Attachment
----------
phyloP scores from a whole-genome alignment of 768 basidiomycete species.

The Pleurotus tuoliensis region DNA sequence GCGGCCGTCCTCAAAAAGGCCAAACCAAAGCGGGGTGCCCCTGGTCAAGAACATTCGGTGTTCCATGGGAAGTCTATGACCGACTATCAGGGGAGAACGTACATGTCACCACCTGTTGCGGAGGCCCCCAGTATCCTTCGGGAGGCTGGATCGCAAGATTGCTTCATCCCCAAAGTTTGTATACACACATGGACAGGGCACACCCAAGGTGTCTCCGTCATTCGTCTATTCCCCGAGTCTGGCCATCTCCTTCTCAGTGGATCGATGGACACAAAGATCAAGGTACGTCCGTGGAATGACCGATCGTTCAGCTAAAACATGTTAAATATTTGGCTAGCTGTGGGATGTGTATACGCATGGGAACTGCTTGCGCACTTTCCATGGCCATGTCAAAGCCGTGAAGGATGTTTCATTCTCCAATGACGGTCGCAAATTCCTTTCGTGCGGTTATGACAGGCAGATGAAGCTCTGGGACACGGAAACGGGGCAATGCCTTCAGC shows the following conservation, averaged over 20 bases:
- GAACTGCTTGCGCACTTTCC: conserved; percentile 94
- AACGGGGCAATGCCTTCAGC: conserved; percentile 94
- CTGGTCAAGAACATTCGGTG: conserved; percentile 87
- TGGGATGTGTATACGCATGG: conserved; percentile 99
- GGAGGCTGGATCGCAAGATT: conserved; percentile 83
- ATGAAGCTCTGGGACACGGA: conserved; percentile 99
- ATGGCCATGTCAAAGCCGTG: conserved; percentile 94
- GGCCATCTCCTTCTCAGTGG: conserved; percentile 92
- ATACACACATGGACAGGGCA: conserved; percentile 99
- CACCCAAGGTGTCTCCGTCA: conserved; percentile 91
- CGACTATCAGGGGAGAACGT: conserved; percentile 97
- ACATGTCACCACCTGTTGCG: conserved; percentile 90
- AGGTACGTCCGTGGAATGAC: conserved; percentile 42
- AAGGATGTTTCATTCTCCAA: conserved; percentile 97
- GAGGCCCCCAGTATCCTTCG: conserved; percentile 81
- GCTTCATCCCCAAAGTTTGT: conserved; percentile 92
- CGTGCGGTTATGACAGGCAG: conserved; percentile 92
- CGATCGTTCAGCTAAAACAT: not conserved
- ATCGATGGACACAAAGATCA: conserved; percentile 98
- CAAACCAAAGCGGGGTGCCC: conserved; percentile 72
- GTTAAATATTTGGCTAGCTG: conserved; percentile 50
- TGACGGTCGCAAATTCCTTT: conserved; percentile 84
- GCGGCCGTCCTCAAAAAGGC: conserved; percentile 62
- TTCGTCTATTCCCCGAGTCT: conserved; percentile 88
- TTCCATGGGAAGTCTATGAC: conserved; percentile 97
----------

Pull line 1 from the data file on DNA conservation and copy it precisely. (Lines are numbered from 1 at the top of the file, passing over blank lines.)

phyloP scores from a whole-genome alignment of 768 basidiomycete species.